SQL commands also include operators, functions, constraints, and joins, which enable more complex operations and queries. You can learn about them in the following segments: 

a)  Operators 

Operators perform operations on variables and values. 

1) Arithmetic operators: +, -, *, /, % 

SELECT (15+10) AS Sum; 

2) Comparison operators: =, >, <, >=, <=, !=, <> 

SELECT * FROM Students WHERE StudentID > 5; 

3) Logical operators: AND, OR, NOT 

SELECT * FROM Students WHERE StudentID > 5 AND StudentName = 'John' 

b) Functions 

Functions are precompiled routines that perform an operation and return a single value. 

1) Aggregate functions: SUM(), COUNT(), AVG(), MIN(), MAX() 

SELECT AVG(Grade) FROM Students; 

2) Scalar functions: UCASE(), LCASE(), MID(), LEN(), ROUND() 

SELECT UCASE(StudentName) FROM Students; 

c) Constraints 

 Constraints are used to specify the limit on the data type of the table. 




StudentName varchar(255) NOT NULL, 

Age int CHECK (Age>=18) 


d) Joins 

Joins combine rows from two or more than two tables, based on a related column. 


SELECT Orders.OrderID, Customers.CustomerName 

FROM Orders 

INNER JOIN Customers 

ON Orders.CustomerID = Customers.CustomerID;

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Use of SQL Database 

SQL Databases are widely used in various domains for diverse purposes. Their structured organisation and robust querying capabilities make them an ideal choice for many applications. With the help of your SQL skills, you’ll be able to add value to the following sectors:  

1) Data management:  

SQL databases are primarily used for storing, managing, and retrieving data. They offer a systematic and organised approach to data management. This makes it easier to access, update, delete, and manipulate information as required. It also helps organisations to handle vast amounts of data efficiently.  

2) Web applications:  

Nearly all web applications use Databases for storing user data and other related information. Whether it's an e-commerce site managing user profiles, orders, and product inventories, or a blogging platform handling posts, comments, and likes, they are a staple in the web application domain.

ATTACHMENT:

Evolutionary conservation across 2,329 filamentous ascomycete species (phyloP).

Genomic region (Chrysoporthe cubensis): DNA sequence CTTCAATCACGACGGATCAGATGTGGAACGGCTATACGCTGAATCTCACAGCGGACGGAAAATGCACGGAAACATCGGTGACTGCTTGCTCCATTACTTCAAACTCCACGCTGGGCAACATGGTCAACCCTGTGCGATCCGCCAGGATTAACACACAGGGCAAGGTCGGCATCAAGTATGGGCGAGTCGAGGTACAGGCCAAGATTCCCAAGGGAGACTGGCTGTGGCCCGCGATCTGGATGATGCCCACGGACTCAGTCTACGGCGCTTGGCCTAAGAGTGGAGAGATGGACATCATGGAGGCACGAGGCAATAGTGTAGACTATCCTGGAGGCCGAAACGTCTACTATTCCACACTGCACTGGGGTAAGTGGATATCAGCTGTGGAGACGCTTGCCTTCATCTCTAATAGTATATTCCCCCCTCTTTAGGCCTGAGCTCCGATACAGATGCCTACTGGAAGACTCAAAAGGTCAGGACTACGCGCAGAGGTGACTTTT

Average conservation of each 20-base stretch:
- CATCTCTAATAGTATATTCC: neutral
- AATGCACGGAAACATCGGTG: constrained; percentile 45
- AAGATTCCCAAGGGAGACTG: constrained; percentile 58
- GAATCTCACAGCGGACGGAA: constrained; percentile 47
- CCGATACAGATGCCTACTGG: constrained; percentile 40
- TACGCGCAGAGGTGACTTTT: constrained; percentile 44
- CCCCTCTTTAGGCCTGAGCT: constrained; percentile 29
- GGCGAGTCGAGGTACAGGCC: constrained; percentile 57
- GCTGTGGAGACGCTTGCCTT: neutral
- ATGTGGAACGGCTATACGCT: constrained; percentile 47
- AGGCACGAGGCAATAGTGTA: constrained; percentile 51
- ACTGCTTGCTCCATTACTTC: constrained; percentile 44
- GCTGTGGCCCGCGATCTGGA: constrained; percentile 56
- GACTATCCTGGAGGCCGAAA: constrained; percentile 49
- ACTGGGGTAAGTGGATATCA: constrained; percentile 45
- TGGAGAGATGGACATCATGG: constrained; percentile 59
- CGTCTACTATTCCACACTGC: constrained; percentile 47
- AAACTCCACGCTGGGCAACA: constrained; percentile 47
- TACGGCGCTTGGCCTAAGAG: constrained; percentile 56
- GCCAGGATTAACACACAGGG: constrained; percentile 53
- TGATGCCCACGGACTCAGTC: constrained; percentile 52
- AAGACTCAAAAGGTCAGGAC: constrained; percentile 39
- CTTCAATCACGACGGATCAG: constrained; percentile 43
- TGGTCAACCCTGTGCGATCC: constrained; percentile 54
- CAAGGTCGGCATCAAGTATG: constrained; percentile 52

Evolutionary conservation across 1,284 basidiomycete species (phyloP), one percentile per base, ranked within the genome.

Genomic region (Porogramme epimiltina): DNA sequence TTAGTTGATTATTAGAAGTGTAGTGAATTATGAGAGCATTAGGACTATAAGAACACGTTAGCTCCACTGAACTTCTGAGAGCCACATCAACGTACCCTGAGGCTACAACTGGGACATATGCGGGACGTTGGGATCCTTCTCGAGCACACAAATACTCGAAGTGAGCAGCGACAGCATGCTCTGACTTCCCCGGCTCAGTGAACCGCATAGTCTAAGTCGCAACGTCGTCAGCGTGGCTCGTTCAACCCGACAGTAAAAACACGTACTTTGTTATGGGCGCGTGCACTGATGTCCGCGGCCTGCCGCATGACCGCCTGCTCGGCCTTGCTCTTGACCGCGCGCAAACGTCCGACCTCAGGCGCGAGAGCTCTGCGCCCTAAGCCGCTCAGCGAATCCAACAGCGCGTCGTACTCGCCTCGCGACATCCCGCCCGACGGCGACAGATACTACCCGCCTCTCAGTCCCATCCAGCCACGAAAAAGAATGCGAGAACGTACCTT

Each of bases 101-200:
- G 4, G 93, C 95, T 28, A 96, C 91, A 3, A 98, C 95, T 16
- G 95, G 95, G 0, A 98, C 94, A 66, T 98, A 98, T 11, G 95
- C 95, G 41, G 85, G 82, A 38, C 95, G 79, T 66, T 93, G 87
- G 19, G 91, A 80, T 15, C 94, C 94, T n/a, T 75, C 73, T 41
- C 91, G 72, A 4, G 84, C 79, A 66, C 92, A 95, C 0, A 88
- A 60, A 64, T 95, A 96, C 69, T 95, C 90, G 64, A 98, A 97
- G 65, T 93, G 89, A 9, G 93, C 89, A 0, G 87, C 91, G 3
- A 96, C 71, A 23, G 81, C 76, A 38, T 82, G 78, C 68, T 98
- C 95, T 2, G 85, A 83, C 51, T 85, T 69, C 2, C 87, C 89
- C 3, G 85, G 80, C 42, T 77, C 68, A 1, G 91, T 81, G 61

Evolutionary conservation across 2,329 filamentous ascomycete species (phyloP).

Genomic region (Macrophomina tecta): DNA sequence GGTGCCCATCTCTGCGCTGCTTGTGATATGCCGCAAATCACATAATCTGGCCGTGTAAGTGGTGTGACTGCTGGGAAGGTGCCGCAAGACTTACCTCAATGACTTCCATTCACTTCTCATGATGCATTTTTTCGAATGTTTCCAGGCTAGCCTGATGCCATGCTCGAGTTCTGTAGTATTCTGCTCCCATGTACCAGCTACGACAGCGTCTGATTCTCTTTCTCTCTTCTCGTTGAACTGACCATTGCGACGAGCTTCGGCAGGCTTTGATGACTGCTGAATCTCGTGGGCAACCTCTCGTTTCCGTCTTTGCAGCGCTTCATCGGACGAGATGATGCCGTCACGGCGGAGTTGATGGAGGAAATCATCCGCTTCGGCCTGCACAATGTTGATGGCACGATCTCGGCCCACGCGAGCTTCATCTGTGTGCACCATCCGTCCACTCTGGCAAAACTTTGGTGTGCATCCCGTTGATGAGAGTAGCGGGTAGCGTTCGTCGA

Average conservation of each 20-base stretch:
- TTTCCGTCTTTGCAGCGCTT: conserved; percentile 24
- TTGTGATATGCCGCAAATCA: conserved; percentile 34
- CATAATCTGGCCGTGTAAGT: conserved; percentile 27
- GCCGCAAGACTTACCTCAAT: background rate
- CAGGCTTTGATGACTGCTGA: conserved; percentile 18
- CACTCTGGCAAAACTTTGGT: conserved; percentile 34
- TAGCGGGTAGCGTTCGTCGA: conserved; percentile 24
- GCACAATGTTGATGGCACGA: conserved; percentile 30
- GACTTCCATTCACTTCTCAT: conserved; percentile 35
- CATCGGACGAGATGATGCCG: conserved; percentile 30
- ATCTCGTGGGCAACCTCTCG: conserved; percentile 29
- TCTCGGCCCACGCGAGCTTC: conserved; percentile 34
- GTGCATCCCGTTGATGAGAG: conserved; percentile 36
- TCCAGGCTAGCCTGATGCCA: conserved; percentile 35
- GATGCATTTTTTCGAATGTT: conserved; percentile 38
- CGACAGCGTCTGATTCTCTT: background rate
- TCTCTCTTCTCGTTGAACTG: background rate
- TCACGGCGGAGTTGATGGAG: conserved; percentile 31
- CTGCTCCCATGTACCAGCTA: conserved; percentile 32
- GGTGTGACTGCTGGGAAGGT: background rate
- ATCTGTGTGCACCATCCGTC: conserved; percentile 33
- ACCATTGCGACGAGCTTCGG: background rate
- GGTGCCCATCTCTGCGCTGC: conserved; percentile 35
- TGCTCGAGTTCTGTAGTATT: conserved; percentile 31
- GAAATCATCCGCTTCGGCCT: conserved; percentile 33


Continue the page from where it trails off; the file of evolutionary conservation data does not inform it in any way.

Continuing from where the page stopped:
3) Data analysis: 

They also play a critical role in data analysis. The structured nature of the data stored in SQL Databases makes it easy to perform analysis tasks. Analysts can extract meaningful insights from the data using basic structure of SQL queries to support an organisation's decision-making processes.

4) Enterprise systems:  

Large enterprise systems like Customer Relationship Management (CRM), Human Resources Management Systems (HRMS), and Enterprise Resource Planning (ERP) extensively use SQL Databases. These systems handle vast amounts of data that need to be organised in a structured manner for efficient processing.  

5) Government and defence: 

Government agencies and defence organisations use SQL databases for handling diverse data types, such as census data, social security information, defence-related intelligence data, and more. The robust security measures offered by them make them a preferred choice in these sectors. 

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SQL Database is a cornerstone of data management in various sectors. They provide a systematic, efficient, and secure way to manage vast amounts of structured data. With a solid understanding of their architecture, commands, and use cases, one can effectively leverage these Databases in a multitude of applications. 

Frequently Asked Questions

What skills do you need to learn for SQL Cloud Databases? faq-arrow

To excel in SQL Cloud Databases, essential skills include proficiency in SQL query language, understanding of cloud computing concepts and familiarity with database management systems (DBMS) like MySQL or PostgreSQL. Additionally, knowledge of cloud database services such as AWS RDS, Azure SQL Database, or Google Cloud SQL is a bonus.

What are examples of SQL Databases? faq-arrow

Examples of SQL databases include MySQL, PostgreSQL, Oracle Database, Microsoft SQL Server, and SQLite. These databases utilize SQL for data management and querying, offering robust features for relational data storage and retrieval.

What is Knowledge Pass, and how does it work? faq-arrow

The Knowledge Academy’s Knowledge Pass, a prepaid voucher, adds another layer of flexibility, allowing course bookings over a 12-month period. Join us on a journey where education knows no bounds.

What are the related courses and blogs provided by The Knowledge Academy? faq-arrow

The Knowledge Academy offers various SQL courses, including Introduction to SQL and Advanced SQL. These courses cater to different skill levels, providing comprehensive insights into Basic and Advanced SQL Functions.

Our Programming and DevOps blogs cover a range of topics related to SQL, offering valuable resources, best practices, and industry insights. Whether you are a beginner or looking to advance your SQL Database Management skills, The Knowledge Academy's diverse courses and informative blogs have you covered.